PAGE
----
On to Miles. Before I write anything else, I need to take a moment to go call Black & Decker and ask them why the hell my DustBuster doesn't enable me to talk to ghosts. Maybe only the high-tech Dyson brand models do that? Either way, I'm disappointed. Because, as I am sure you are not surprised... along with aliens, I also believe in ghosts.
When Miles first entered that lady's home and the camera zoomed in on the picture of her grandson, I was thinking that the kid would be someone we knew. Even though the directors seemed to want to be sure we noticed several more pictures of him at the end of the scene, I can't say I think this kid will come into play in the future on the show. Some people think he is related to Mr. Eko. Mr. Eko: The Next Generation! That would rock, but unfortunately, I think all we were supposed to learn from this scene is that Miles is some sort of Ghostbuster. Which would've been a lot cooler if he had the official uniform and theme song and everything. But I would be remiss if I didn't point out that many people noticed the different picture frames that were used in two shots of the same picture. A clue or a production mistake? You be the judge.
But seriously, what did his DustBuster thingy even do? Some people thought he only used it to drown out noise so that the grandmother wouldn't figure out that Miles was trying to find money. The fancy machine made it look like he was doing something impressive. This could be the case... if you noticed at the end of the little séance, Miles had already turned the machine off when he said "You can go now." Does that mean he never needed the machine in the first place in order to talk to the kid's ghost? He certainly didn't have it with him when he visited Wax Figure Naomi in the jungle...
Whether or not the DustBuster actually did anything, it's clear that Miles has some sort of gift, or power, if you will, that lets him talk to the deceased. But he is not an upstanding guy... he came there knowing the kid was into drugs so that he could get all of the drug money. Sure, maybe he didn't want to upset Grandma by revealing that her precious grandson was a dealer, but the whole thing was still shady.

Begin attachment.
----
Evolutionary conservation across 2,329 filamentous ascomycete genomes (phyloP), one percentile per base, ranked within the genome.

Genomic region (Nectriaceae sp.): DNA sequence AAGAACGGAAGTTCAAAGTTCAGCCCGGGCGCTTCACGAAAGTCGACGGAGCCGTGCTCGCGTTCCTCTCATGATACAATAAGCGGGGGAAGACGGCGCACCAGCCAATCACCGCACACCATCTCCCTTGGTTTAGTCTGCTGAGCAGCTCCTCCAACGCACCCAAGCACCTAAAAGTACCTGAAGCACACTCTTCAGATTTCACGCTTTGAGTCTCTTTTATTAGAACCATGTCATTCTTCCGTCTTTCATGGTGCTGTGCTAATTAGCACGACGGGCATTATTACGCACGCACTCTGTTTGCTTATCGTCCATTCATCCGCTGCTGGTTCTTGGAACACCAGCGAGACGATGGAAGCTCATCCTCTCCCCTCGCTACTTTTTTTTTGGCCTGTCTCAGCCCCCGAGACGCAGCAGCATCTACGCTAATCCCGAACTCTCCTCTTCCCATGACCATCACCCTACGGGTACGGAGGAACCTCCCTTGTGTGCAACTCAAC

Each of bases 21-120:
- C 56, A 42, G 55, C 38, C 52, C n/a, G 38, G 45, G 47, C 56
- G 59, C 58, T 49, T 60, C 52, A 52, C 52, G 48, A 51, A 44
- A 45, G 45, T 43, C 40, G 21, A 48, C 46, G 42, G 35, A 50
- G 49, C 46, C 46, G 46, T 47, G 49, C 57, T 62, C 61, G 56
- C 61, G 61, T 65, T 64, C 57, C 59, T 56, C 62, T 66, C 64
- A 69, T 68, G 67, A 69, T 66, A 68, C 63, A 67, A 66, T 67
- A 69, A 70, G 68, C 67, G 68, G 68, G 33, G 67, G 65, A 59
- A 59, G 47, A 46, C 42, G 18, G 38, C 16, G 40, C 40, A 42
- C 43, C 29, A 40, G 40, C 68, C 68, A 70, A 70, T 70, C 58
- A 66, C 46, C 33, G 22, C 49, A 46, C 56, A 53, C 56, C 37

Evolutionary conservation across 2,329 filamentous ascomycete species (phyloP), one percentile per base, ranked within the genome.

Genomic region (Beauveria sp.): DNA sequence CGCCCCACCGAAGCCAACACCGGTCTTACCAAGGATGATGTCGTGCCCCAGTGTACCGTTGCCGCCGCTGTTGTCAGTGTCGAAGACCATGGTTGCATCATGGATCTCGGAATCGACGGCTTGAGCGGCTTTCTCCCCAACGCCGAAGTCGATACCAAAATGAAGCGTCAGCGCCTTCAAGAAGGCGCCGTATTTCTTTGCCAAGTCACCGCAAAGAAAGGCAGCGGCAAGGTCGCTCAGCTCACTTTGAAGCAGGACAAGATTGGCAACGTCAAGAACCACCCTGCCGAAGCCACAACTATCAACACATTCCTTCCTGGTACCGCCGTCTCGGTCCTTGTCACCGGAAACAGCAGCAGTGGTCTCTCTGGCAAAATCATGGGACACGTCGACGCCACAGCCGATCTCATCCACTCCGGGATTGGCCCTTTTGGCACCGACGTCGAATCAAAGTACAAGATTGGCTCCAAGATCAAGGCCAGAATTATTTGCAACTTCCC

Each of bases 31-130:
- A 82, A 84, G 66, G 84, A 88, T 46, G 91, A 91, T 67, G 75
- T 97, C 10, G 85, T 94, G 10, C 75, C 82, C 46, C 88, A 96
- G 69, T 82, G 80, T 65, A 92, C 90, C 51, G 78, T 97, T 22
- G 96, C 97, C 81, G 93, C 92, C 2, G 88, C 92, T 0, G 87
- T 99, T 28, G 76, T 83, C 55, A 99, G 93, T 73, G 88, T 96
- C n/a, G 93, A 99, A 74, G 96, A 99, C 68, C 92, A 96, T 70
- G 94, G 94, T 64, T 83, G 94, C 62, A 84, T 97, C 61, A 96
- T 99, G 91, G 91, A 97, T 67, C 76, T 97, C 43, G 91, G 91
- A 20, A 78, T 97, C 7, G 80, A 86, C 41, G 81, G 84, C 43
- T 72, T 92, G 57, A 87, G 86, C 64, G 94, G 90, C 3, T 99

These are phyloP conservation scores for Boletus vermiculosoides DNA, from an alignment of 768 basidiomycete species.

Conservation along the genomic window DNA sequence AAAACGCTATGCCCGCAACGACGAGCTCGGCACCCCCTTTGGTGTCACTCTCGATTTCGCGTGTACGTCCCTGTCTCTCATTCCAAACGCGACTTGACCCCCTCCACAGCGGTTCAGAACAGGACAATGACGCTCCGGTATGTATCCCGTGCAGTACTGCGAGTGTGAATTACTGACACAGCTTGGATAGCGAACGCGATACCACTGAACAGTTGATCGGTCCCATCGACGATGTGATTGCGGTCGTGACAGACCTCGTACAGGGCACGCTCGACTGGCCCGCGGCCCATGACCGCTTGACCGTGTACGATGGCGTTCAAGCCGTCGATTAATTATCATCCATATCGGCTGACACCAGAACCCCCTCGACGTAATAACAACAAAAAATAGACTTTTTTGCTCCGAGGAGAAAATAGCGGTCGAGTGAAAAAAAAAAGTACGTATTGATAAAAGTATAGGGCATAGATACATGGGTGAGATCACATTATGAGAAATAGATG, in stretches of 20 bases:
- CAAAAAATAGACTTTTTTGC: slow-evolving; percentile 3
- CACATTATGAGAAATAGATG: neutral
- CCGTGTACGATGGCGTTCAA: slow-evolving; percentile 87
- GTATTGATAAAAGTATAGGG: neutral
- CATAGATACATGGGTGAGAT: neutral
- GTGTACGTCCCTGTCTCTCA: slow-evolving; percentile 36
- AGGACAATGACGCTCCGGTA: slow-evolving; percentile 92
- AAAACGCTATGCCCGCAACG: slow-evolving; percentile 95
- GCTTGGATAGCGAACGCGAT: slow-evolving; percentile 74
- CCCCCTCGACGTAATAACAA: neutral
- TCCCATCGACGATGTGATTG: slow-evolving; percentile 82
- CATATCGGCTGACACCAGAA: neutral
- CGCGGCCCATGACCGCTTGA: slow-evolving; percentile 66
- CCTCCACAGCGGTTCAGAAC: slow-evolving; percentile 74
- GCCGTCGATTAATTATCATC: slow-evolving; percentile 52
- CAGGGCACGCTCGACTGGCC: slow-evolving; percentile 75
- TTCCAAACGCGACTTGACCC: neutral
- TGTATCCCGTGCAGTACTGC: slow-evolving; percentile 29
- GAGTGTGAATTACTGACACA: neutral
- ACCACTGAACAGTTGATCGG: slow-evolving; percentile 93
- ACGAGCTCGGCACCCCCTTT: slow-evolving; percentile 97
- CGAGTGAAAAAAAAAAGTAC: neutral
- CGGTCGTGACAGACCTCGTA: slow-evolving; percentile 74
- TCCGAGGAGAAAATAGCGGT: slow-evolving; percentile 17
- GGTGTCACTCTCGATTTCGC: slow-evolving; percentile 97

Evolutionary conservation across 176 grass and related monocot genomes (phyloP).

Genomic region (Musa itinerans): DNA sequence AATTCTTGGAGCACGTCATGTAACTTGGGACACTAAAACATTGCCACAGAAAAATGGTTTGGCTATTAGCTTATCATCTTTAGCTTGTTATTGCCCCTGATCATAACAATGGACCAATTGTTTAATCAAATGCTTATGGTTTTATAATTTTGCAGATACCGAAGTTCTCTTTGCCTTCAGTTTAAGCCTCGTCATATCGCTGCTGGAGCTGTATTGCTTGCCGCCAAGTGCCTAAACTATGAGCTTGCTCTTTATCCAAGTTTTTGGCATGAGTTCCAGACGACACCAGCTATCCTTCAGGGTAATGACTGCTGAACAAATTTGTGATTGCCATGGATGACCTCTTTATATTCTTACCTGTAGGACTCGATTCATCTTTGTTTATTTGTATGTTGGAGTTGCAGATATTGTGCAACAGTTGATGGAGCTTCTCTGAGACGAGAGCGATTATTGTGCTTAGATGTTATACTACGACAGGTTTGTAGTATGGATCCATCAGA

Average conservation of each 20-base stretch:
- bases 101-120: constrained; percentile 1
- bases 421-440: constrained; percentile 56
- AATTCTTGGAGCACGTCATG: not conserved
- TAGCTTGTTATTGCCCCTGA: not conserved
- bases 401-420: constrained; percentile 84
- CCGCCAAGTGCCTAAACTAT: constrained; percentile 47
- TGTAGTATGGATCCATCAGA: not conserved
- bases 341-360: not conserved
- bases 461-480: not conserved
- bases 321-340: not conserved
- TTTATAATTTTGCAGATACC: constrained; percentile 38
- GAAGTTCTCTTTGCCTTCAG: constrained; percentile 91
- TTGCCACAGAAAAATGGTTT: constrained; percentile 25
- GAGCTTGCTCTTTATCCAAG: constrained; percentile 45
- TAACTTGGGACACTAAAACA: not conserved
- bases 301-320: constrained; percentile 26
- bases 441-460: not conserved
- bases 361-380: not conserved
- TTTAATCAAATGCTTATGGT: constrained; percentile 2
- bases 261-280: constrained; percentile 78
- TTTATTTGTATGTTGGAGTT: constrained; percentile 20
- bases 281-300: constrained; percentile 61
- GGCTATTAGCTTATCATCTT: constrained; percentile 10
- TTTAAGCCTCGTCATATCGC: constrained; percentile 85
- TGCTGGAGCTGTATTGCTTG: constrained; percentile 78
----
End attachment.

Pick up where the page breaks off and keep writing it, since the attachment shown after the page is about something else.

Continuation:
One other theory on Miles' ability to talk to the dead is that he is somehow manipulating either light rays or time (or both) in order to do so. When Miles went into the grandson's room, he seemed to check the light for a second. The camera panned around the room, but two shots were primarily filled with light-filled windows. Then, as Miles went into his trance, streaks of light were quite bright in the room (one was over his head and hit the camera at an angle that created a bright ray). Was that machine something that messes with light? Or slows down time, affecting the speed of light? Or can Miles do that on his own without the machine? Or does his ability have nothing to do with light or the passage of time?
Considering some of the other tongue-in-cheek lines of dialogue we had in this episode, I really wish that when Miles was "listening" to Dead Naomi and Kate was grumbling about what he was doing, the scene had ended with Miles looking up and whispering, "I hear dead people."
But alas, that moment has passed, and we moved on to Miles feeling a fool after Sayid and Juliet ambush him and Daniel in the jungle. He continued to be all hotheaded and sarcastic after that, though. And then referring to Dead Naomi as "meat" later on? That was just plain gross. So far, I do not like Miles. Although when I watched the episode for the third time, I noticed that he gave Charlotte his bulletproof vest because she couldn't find hers when the helicopter started acting up. Chivalry is not dead, ladies.
On a semi-related note, if you want to see one of the most unintentionally funny videos of all time, check out the ABC Videocast with one of the show's wardrobe designers. Miles' clothes were supposedly inspired by Keith Richards. Umm... Captain Jack Sparrow being inspired by Keith Richards? Yes. I buy that. Miles Straume? No. That is silly.
Wikipedia's take on his name: "The name 'Miles Straume' is a play on the word "maelstrom," which means a powerful whirlpool or a swirling mass of water." Wow, Wikipedia. You are really stretching on that one. But then again, maybe not. Not if you believe the "Vile Vortices" theory, that is (which I do, and I explain it later in this post). Considering that a maelstrom is a vortex, perhaps Miles' name is indeed a huge clue for us. (By the way, I've seen his last name spelled 'Strom,' too, but I'm sticking with the Wikipedia/Lostpedia version for now.)
Finally, shout-out to my military peeps and otherwise in-the-know readers who called that Naomi's "tell my sister I love her" phrase was a code for "These mofos just killed me."
YAY, YOU FOUND A DHARMA COLLAR. NOW GET OVER YOURSELF.